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Rubio, Colleagues Introduce Bill to Impose Sanctions on Burmese Officials for Rohingya Atrocities

Nov 2, 2017 | Press Releases

Washington, D.C. ­– U.S. Senators Marco Rubio (R-FL), John McCain (R-AZ), Ben Cardin (D-MD), Dick Durbin (D-IL), and Todd Young (R-IN) led a bipartisan group of their colleagues today in introducing the Burma Human Rights and Freedom Act, legislation that would impose targeted sanctions and travel restrictions on senior Burmese military officials responsible for the atrocities and systematic human rights abuses against the Rohingya people in Burma.
The legislation would prohibit certain military cooperation with the Burmese military until the Departments of State and Defense can certify that officials have halted the violence. The bill would also support economic and security sector reform, and encourage Burma’s successful transition of power to a civilian government. 
“Since late August, the Burmese military has engaged in a brutal campaign against the country’s Rohingya population, razing villages, raping women and killing innocent civilians,” said Rubio. “Many have been forced to flee their homes, and we cannot stand by and allow these atrocities to go on unchallenged. This bill will help hold accountable those responsible for these horrific crimes.”
“The systematic human rights abuses being committed against the Rohingya people in Burma demand a strong response from the United States and the international community,” said McCain. “More than 600,000 Rohingya have been forced to flee their homes, hundreds of villages have been burned, and scores of civilians have been killed in a campaign of violence that the United Nations has called a ‘textbook example of ethnic cleansing.’ Our legislation would hold accountable the senior military officials responsible for the slaughter and displacement of innocent men, women and children in Burma, and make clear that the United States will not stand for these atrocities.”  
“‘Never Again’ is happening again in Burma, where the military are committing ethnic cleansing and perpetrating atrocities against the Rohingya minority,” said Cardin. “This full-blown humanitarian crisis is happening under the watch of the international community, and this bill will allow Congress to strengthen the President’s hand by making it clear to Burmese officials that there will be consequences for their crimes against humanity.”
“The systematic campaign of violence and discrimination against the Rohingya is a horrifying humanitarian crisis,” said Durbin. “As a result of the latest military crackdown against this religious minority, countless Rohingya have been attacked, with reports of mass killing, rape, and the burning of entire villages. More than 600,000 have fled in desperation to camps in neighboring Bangladesh. These targeted sanctions against those responsible for these crimes will send a message that the United States will not tolerate persecution of these innocent men, women, and children.”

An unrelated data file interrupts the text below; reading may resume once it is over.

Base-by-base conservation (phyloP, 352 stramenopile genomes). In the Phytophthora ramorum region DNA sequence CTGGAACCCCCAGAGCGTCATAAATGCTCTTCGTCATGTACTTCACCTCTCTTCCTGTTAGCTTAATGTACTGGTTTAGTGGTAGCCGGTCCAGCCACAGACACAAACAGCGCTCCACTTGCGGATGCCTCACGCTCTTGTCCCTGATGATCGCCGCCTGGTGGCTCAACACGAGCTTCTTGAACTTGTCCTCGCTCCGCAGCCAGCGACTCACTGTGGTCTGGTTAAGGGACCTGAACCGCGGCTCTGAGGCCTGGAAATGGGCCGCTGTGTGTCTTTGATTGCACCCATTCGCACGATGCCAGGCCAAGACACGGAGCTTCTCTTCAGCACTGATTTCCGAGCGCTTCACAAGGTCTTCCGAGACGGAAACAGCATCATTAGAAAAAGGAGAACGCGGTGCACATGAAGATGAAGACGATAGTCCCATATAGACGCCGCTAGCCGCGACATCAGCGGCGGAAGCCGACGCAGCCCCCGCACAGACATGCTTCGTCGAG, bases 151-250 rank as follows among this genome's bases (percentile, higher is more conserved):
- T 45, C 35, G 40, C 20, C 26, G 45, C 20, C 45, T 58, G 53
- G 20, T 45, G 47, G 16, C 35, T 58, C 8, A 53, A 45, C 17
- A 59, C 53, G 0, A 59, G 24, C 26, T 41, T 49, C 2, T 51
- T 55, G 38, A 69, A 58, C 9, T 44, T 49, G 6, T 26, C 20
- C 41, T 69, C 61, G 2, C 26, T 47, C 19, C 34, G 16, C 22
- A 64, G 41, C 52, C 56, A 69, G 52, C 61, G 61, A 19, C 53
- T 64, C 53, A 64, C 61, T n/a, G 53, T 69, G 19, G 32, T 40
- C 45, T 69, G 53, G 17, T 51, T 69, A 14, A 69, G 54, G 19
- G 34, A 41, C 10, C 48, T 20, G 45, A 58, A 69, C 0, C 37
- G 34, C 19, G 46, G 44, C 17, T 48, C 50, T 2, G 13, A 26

“The horrific situation in Burma requires American leadership and engagement to halt the ethnic cleansing, hold perpetrators accountable, and demand humanitarian access,” said Young. “This bill represents an important step toward achieving those goals.”
U.S. Senators Ed Markey (D-MA), Jeff Merkley (D-OR), Dianne Feinstein (D-CA), Brian Schatz (D-HI), Tim Kaine (D-VA), Chris Van Hollen (D-MD), Tammy Baldwin (D-WI), Cory Booker (D-NJ), and Jeanne Shaheen (D-NH) also cosponsored the legislation.
Representatives Eliot Engel (D-NY), Ranking Member of the House Foreign Affairs Committee, and Steve Chabot (R-OH), a senior member of the House Foreign Affairs Committee, also introduced companion legislation in the House of Representatives.
Specifically, the Senate legislation would:

  • State the U.S. policy of calibrated engagement, which supports a peaceful, prosperous, and democratic Burma that respects human rights of all of its people regardless of ethnicity and religion.
  • Authorize humanitarian assistance for the Rohingya, including refugees in Bangladesh, the region and implementation of the Kofi Annan Commission.
  • Instruct Treasury to only vote for international financial assistance projects that do not partner with the Burmese military owned enterprise.
  • Express the Sense of Congress calling on the Burmese government to ensure the right of returnees and to fully implement all of the recommendations of the Kofi Annan Commission.
  • Codify U.S.-Burma military to military cooperation restrictions.
  • Reimpose the U.S. jade and rubies ban and require a report on Burma GSP privileges.
  • Require a report on which individuals should be placed on visa bans and on the SDN list for senior Burmese military officials.
  • Require a report on promoting inclusive and responsible economic growth and development in Burma.
  • Require a report on accountability for ethnic cleansing, crimes against humanity and genocide in Burma, a feasibility and desirability study of potential transitional justice mechanisms for Burma, and authorize technical assistance for it.